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Why Crawling is So Important for a Child’s Development

By Fraser Senior Occupational Therapist Kendra Williams and Pam Dewey • developmental milestones, CDC developmental milestones, crawling milestone, crawling and babies, when should babies crawl, infant development, babies and development, how important is crawling • March 10, 2022

The CDC recently released new developmental milestones for children. According to CNN, the changes are meant “to give parents and pediatricians clearer benchmarks that will make it easier to identify developmental delays early.” The idea of providing clearer benchmarks for parents is welcome.

“It’s important to avoid a wait-and-see approach when you have concerns about your child’s development,” says Fraser Senior Occupational Therapist Kendra Williams.

However, one of the changes has some occupational and physical therapists concerned. Previously, the CDC listed crawling as a target for babies by 9 months. However, crawling has now been removed entirely from the CDC’s new milestone guidance.

Children may not crawl for many reasons

Williams says there are many reasons a child may not learn to crawl. Perhaps they have an older sibling whom they want to follow, so instead of learning to crawl, they begin to walk to keep up. Infants who struggle with their strength and stability may decide to take the path of least resistance, which means they never learn to crawl. Babies who don’t have enough tummy time might also not learn to crawl. Not crawling may also indicate serious developmental delays or other issues.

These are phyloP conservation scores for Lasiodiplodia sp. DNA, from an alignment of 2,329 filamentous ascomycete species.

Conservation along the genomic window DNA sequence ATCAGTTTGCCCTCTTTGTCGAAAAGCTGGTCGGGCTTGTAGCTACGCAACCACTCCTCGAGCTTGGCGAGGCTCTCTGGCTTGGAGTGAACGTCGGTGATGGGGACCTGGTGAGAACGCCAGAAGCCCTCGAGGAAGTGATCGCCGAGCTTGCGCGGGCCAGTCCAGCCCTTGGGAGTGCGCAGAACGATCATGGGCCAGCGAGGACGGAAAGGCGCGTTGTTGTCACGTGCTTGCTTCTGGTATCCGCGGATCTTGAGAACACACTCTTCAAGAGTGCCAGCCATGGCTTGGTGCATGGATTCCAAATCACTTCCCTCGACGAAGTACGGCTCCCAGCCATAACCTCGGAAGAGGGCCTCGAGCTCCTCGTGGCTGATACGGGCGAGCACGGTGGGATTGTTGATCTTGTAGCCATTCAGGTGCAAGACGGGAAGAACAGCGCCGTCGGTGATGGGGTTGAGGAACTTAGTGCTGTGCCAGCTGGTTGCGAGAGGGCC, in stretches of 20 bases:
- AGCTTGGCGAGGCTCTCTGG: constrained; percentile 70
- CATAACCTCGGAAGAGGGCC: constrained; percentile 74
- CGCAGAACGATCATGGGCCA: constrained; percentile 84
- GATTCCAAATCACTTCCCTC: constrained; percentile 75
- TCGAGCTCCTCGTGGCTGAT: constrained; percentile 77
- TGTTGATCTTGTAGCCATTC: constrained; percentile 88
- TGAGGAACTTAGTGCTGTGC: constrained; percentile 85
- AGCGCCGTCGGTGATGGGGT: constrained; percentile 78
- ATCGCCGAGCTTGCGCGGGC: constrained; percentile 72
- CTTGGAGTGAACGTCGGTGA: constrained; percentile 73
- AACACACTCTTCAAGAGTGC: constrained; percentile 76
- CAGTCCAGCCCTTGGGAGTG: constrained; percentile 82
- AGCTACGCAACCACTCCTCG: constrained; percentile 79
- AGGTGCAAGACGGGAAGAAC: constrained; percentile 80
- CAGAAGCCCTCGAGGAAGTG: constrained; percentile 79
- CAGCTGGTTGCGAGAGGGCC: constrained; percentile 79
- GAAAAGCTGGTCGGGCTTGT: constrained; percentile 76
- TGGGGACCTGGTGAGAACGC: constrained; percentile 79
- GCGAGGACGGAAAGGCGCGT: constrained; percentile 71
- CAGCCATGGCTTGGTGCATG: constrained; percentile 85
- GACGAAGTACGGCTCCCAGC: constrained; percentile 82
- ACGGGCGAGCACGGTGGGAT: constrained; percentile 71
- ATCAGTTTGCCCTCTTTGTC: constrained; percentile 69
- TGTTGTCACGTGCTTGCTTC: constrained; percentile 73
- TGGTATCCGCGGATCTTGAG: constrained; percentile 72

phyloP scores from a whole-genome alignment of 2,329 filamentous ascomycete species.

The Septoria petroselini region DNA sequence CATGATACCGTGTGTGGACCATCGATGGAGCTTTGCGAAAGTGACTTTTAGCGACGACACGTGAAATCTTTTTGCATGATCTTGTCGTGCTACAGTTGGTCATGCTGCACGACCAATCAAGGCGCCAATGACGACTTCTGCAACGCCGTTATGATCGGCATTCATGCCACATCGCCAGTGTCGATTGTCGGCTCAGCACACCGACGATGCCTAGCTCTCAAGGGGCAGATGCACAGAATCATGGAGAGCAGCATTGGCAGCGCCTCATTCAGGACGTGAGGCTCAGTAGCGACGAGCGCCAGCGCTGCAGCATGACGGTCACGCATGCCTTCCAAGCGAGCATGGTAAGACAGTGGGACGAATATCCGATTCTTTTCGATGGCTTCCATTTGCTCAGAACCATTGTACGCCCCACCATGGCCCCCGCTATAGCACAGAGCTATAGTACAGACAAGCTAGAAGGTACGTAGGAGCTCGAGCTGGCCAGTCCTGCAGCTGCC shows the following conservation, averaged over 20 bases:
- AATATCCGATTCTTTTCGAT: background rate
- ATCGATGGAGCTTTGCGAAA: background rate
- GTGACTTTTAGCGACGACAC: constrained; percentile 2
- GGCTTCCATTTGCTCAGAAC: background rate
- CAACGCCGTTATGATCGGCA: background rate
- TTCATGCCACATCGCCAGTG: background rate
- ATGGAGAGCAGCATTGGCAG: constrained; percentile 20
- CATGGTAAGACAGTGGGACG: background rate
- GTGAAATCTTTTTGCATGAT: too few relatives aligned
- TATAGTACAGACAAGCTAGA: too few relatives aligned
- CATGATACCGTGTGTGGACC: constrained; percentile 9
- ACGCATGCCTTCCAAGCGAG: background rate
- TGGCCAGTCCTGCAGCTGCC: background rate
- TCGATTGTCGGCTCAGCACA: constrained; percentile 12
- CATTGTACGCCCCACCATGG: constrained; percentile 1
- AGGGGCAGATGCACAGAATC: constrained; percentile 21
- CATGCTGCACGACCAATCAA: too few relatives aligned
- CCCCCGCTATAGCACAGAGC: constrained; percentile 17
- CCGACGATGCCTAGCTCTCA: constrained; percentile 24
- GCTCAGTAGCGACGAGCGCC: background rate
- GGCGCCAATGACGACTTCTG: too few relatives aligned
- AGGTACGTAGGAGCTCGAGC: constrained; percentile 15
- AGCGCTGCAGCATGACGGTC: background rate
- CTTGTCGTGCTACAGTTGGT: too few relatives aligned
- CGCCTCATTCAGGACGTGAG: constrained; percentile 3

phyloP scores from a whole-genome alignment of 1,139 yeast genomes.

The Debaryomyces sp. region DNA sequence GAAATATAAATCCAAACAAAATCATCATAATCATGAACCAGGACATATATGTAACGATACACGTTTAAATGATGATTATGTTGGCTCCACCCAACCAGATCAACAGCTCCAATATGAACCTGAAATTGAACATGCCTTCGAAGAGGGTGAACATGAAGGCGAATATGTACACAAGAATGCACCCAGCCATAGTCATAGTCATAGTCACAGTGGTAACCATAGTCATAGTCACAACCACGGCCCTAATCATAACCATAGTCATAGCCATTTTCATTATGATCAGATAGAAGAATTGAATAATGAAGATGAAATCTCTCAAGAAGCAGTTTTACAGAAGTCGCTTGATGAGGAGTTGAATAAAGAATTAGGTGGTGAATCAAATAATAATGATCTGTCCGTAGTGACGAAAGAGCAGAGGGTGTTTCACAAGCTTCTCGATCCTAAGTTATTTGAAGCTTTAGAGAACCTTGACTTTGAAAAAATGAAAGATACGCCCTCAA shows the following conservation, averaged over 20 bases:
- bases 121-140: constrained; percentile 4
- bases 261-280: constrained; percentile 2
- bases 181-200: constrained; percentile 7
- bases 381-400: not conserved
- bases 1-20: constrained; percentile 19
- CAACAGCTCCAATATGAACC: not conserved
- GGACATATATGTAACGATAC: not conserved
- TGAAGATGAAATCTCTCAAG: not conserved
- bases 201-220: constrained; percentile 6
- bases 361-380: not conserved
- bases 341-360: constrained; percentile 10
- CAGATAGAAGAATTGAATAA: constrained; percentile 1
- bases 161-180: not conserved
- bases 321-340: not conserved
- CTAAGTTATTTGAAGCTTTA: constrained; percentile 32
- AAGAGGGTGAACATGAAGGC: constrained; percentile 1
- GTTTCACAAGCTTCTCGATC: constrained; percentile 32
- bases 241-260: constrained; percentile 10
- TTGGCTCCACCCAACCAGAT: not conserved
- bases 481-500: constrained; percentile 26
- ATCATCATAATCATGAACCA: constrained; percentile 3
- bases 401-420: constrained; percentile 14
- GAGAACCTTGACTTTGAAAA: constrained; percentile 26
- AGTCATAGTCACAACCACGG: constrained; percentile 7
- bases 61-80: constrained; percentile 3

Crawling helps develop a baby’s strength, coordination and depth perception

When babies learn to crawl, they must push themselves up and pull themselves forward. These movements help build strength in their upper arms and shoulders. 

Crawling also develops an infant’s upper and lower body coordination. We all have front-to-back and top-to-bottom invisible lines across our body, and crawling requires your brain to learn to coordinate movement across these lines.

Tummy time also helps babies develop their depth perception. Basically, infants do a face plant, push up against the ground and then lift their heads up. This allows them to change perspective and develop depth perception.

This can cause challenges later

When babies don’t build this upper body strength or learn to coordinate their body’s movement, it can affect their ability to write legibly, tie their shoelaces, button their shirts or brush both sides of their teeth with one hand. Even minor self-care things like pulling up their socks can prove challenging. It can also cause endurance concerns, which means children could get tired when they’re asked to do things like write a sentence or a paragraph.

If your child doesn’t have good depth perception, it can affect their ability to read and – later – their ability to drive a vehicle.  

Bring up concerns

Williams says if you’re concerned about your child’s development, it is always a good idea to talk to your pediatrician. The developmental guidelines are just guidelines. If you notice something that concerns you, reach out for an expert opinion.

The good news is even if your child is experiencing delays, there is help. An occupational or physical therapist can help young children improve many skills.

“When I work on handwriting with kids, we don’t just practice handwriting,” says Williams. “I help them build strength in their arms and legs, so they have the strength and stability needed for handwriting. So I recommend fun things like playing at the park, using the monkey bars and doing animals walks.”

Fraser offers occupational, physical and speech-language therapy for children. Learn more by calling 612-767-7222.